What is well known is that he has claimed to have asthma only recently, and has only recently claimed to have been an acute sufferer since childhood. The principal reason to disbelieve Froome’s self-serving medical diagnosis is that his lifelong condition was a closely kept secret until 2014, when Froome very publicly took a puff from an inhaler in front of the podium at the Dauphine. Froome used the ensuing media scrutiny to explain that he was a lifelong sufferer of asthma and that Salbutamol was legal, after which Team Sky dutifully confirmed that he had been using an inhaler since he was a teenager. One wonders how David Brailsford knew about Chris’s childhood in Kenya.
Yet there’s not a single mention of this terrible affliction, one which would have had incredible implications for an aspiring cyclist, in his autobiography, whereas he has made a lot of media hay over his infection with the parasitic disease bilharzia, which he claims hampered his progress for years. Prior to that Froome was never seen using the inhaler he now takes with him everywhere he goes. Is it plausible that he would be a severe, lifelong asthmatic fighting for a career in the pro ranks and that it would be a secret?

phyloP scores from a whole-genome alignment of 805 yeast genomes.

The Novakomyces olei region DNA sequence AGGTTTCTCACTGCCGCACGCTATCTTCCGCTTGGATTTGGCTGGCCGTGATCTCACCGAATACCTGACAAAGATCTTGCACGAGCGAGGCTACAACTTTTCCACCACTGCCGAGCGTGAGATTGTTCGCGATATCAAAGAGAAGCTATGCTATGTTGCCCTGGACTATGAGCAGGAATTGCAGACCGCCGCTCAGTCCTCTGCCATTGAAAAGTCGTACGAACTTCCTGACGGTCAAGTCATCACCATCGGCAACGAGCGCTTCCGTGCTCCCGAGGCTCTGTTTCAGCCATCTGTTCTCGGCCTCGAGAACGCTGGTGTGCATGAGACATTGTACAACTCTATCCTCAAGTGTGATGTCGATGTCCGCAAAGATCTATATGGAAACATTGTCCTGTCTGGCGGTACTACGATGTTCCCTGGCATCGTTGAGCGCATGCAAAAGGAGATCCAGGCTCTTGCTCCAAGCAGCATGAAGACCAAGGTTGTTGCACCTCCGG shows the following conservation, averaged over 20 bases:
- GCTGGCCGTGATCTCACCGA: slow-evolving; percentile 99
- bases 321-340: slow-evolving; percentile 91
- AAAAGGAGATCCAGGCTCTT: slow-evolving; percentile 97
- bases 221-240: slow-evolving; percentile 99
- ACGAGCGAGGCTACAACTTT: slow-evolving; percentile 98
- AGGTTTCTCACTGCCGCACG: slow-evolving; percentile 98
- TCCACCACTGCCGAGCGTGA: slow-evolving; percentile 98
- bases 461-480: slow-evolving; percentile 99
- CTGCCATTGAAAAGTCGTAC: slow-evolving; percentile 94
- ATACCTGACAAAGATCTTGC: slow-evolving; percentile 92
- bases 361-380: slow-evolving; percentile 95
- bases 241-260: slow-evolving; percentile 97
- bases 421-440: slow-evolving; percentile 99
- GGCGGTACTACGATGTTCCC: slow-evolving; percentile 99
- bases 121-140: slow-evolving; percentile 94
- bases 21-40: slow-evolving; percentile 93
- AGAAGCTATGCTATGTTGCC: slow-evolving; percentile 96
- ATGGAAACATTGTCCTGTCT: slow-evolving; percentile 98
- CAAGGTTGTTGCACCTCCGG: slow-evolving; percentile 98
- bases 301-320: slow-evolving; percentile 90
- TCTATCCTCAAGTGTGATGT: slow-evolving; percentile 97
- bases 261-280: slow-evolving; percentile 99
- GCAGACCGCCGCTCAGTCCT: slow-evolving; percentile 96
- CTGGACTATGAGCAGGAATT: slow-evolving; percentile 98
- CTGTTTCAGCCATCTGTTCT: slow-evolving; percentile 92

Three years ago, writer Felix Lowe completely skewered Froome’s late discovery of asthma, pointing out that Froome never mentioned asthma in his book, though he “talks ad nauseam about his propensity to pick up a cold; but not once did he think of mentioning that these colds could come down to asthma – something that would arguably make it even more of ‘a journey unlike any other in the history of cycling’ that the back-page spiel [of Froome’s book] claims his to be.”
Lowe also points out that after a full year of being embedded with Team Sky, muckraking cycling journalist David Walsh never mentioned, discovered, or noticed Froome’s asthma. Keep in mind that Walsh is one of the protagonists who brought down Armstrong for doping.
So what does this all mean? In short, it means that in 2014 Froome and Team Sky hit upon a very clever way to take the Salbutamol doping issue off the table: Do it publicly, then defend it to the hilt as a legal, non-banned, crucial inhalant for a very sick athlete. This forced the skeptics to train their guns on Salbutamol’s performance enhancing effects as an inhalant (there are none), and dragged everyone into the “Is Chris an asthmatic?” debate, while artfully sidestepping the only issue that matters: Salbutamol is easily obtained, legal, easily abused, has a very short half life so is hard to detect, is defensible when you’re busted for it, and helps you lose weight and retain muscle mass and win grand tours.